(This is the first of a series of columns on the Mississippi Sports Hall of Fame Class of 2019, which will be inducted Aug. 3 at the Jackson Convention Complex.)
When Greenville’s Wilbert Montgomery arrived at Jackson State in the summer of 1973, he found the running back position crowded with superstars galore.
Walter Payton was a sophomore. Eddie Payton was a senior. Joe Lowery and Rickey Young, both future NFL backs, also were vying for playing time. Montgomery, as we all know, would go on to NFL stardom himself. The case can be made Jackson State’s stable of running backs rivaled that of any team in America, NFL included.
Montgomery’s stay at Jackson State was short. He transferred to Abilene Christian, nearly 600 miles to the west. Many, this writer included, always believed Montgomery transferred because of all the competition at running back. Now, 46 years later as Montgomery rightfully enters the Mississippi Sports Hall of Fame, we learn the truth.
“We had a lot of great backs at Jackson State but I wasn’t scared of the competition,” Montgomery said. “I was playing safety anyway. I wanted to play defense, but then Walter got hurt and the coaches moved me from defense to offense. That’s why I transferred.”
Turns out, Montgomery couldn’t hide his running skills at Abilene Christian either. His stay on defense at the Texas school was brief. Abilene Christian coaches weren’t stupid. They put Montgomery at running back and gave him the football. As a freshman, he responded by scoring 37 touchdowns and leading the Wildcats to the NAIA national championship. Before his college career ended, Montgomery rushed for more than 3,000 yards and an all-time collegiate record of 76 touchdowns. Naturally, he has been inducted into the College Football Hall of Fame, along with Walter Payton, who was only briefly his teammate.
Montgomery and Payton, Pro Bowl teammates in the NFL, remained friends until Payton’s death. “Walter and I talked all the time,” Montgomery said. “He was a great friend. Heck, at one time he was even trying to get me to marry his sister.”
Montgomery did not match Payton’s other-worldly NFL statistics. But Montgomery did enjoy a distinguished NFL career that included twice being selected first team All-Pro. He rushed for 6,538 yards over seven seasons with the Philadelphia Eagles. He rushed for a career-high 1,512 yards in 1979.
Montgomery, who played at 5-foot-10 and just under 200 pounds, ran with considerable power and speed. He was one of those rare backs, equally effective running between the tackles or around end. As his friend Walter Payton, he delivered as much pain as he absorbed. And he was a receiving threat as well, catching 273 passes for 2,502 yards and 12 touchdowns for his career. He also excelled as a punt and kickoff returner. As a pro, he scored 58 touchdowns in all – quite enough to enter the Philadelphia Eagle Hall of Fame only two years after he retired as a player.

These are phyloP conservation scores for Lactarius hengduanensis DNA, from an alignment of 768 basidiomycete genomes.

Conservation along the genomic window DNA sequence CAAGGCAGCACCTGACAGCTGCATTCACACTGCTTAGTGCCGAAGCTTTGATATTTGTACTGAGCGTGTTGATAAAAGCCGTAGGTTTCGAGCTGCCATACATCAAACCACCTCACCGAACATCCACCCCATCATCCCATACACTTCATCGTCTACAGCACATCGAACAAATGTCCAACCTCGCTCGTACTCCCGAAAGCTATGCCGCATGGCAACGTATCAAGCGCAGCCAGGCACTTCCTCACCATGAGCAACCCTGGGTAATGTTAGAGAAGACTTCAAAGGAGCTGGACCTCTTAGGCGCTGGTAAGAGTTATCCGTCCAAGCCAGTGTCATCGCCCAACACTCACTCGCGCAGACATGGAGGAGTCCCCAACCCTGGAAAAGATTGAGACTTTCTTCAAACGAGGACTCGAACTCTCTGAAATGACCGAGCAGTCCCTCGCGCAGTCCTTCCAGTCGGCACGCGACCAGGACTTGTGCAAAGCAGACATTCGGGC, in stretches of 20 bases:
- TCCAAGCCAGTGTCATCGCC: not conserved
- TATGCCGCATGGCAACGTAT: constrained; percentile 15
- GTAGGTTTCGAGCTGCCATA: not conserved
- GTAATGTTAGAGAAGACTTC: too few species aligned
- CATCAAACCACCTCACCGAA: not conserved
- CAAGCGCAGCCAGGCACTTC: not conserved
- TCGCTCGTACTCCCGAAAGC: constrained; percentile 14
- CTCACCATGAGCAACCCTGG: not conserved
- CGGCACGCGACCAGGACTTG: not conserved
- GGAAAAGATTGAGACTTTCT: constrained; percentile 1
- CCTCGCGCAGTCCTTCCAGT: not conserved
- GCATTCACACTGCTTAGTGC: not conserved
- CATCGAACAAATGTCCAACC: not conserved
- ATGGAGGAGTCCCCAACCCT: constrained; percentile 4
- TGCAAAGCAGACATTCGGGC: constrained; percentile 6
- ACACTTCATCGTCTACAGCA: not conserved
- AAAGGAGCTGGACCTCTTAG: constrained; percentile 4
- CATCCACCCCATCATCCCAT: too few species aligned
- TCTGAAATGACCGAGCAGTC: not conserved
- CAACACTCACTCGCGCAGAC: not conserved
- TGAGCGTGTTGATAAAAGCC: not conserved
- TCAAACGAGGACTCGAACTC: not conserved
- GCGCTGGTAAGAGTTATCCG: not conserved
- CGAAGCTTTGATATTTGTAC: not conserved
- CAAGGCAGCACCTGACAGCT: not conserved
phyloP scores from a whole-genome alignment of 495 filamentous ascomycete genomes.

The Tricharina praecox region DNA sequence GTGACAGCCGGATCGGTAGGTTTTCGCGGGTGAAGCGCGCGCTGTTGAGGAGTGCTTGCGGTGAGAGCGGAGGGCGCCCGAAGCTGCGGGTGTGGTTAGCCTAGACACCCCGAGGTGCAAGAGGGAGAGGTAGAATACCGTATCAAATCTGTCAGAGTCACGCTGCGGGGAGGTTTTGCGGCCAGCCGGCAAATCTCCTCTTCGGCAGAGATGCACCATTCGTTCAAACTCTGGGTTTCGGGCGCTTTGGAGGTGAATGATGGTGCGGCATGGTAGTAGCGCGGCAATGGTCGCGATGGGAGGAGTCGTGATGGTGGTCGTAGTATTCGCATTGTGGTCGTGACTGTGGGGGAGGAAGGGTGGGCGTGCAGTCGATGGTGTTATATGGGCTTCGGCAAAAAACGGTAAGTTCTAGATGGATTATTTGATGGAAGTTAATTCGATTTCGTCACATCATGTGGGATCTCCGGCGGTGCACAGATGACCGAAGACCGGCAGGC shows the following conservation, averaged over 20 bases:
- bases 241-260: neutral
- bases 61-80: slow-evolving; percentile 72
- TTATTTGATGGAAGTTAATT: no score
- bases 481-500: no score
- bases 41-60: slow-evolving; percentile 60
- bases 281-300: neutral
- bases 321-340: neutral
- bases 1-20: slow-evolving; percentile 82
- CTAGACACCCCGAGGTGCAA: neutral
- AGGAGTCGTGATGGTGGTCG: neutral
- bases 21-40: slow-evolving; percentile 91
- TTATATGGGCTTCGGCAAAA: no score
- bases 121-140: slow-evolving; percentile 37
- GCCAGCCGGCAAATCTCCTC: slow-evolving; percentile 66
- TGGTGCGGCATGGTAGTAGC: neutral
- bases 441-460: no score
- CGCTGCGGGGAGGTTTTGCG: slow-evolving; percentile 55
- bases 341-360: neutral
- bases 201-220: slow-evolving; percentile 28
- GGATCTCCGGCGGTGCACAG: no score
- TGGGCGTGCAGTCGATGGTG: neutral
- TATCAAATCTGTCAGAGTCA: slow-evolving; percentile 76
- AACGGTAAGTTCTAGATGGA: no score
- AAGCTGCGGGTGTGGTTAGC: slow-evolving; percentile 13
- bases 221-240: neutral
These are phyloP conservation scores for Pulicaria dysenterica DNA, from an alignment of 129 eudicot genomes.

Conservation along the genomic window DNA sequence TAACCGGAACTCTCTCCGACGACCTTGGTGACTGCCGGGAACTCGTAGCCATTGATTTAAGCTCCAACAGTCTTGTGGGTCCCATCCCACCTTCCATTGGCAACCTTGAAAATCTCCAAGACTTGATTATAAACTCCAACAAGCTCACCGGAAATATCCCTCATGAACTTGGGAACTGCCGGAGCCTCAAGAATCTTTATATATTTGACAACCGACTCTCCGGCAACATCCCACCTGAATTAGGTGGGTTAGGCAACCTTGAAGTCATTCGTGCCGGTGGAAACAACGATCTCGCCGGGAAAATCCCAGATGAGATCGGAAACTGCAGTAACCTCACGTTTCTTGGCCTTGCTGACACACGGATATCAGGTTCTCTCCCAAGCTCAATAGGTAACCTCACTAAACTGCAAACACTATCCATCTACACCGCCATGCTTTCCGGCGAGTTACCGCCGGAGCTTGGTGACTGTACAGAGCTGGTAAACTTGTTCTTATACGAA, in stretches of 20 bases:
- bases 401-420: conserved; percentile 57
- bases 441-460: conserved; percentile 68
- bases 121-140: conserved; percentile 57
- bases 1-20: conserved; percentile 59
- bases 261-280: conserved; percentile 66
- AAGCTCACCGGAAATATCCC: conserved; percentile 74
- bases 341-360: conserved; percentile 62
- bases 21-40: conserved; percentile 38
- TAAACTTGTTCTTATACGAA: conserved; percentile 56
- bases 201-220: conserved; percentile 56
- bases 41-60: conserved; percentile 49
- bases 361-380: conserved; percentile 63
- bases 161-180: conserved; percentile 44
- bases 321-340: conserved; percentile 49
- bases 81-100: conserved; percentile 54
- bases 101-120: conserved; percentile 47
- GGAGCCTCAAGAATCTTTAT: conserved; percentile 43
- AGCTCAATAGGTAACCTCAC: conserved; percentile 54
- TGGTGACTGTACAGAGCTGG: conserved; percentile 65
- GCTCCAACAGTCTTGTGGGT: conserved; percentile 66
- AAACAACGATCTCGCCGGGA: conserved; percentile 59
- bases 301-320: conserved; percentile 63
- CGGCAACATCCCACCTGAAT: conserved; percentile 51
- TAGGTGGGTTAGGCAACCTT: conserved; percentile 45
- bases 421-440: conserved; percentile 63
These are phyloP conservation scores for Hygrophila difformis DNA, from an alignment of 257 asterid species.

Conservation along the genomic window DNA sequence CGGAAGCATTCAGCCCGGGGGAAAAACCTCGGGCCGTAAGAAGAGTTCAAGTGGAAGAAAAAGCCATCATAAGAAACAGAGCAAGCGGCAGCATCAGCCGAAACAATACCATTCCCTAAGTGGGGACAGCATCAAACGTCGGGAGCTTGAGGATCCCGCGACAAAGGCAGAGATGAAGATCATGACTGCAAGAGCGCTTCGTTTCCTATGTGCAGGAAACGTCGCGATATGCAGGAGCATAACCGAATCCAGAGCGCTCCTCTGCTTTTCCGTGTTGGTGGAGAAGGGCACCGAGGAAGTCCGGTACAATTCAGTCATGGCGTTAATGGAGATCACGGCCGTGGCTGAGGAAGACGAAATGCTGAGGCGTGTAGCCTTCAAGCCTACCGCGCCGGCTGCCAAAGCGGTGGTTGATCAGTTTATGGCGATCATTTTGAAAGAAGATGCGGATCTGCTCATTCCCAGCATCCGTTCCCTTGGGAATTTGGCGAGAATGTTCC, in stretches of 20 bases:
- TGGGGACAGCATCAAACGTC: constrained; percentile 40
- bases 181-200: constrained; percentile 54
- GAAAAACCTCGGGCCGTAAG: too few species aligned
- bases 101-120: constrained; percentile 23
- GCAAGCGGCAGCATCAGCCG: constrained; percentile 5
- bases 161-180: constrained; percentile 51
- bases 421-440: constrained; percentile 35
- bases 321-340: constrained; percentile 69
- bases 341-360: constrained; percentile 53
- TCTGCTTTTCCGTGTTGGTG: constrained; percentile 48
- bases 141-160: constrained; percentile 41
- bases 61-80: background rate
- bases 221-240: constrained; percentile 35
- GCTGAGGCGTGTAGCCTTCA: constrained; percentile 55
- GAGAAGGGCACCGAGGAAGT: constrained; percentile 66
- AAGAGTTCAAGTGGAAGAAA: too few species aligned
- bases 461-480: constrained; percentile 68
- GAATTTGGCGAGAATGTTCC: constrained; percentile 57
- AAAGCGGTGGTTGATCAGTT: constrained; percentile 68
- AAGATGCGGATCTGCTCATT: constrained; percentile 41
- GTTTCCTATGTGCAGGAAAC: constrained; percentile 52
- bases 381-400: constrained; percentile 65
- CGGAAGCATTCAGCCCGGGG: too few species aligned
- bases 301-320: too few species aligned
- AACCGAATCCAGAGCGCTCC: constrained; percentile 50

Montgomery shares another little-known trait with Walter Payton. Early in their careers, both were punters. Montgomery did just about everything at Greenville High, where he played football for the late Gary Dempsey. Montgomery starred on offense, defense, won medals in track and also punted for Dempsey. Montgomery especially loved the punting part.
In fact, when Montgomery was being recruited by colleges, he insisted on a visit to Southern Miss so he could watch Ray Guy. “I had heard all about Ray Guy,” Montgomery said. “I had heard about how his punts went over the stadium lights and I just wanted to see it for myself. Guy played safety and so did I. Guy punted and so did I. I told Coach Dempsey I wanted to go watch Ray Guy and I wanted to sit at the very top row of the stadium. Sure enough, I did, and his punts went way higher than I was.”
Later, as a pro, Montgomery had to catch and try to return Guy’s punts, including once in the Super Bowl.
“Man, it’s like the ball is up there in the clouds,” Montgomery said. “You are looking up, trying to find it and you are looking up into the sun. You can’t use your hands to shield your eyes because the officials will think you are signaling a fair catch. Finally, you find it, this little dark speck way up there in the sky and then it takes forever to come down.”
Meanwhile, a horde of huge, strong opponents is heading at you with fire in their eyes.
“You cannot imagine how hard that was,” Montgomery said.
As nearly always was the case, Montgomery accomplished the football task – so much so that he now deservedly – and perhaps belatedly – joins Guy and Payton in his home state’s sports hall of fame.
Coming Wednesday: Roy Oswalt — one of baseball’s top pitchers.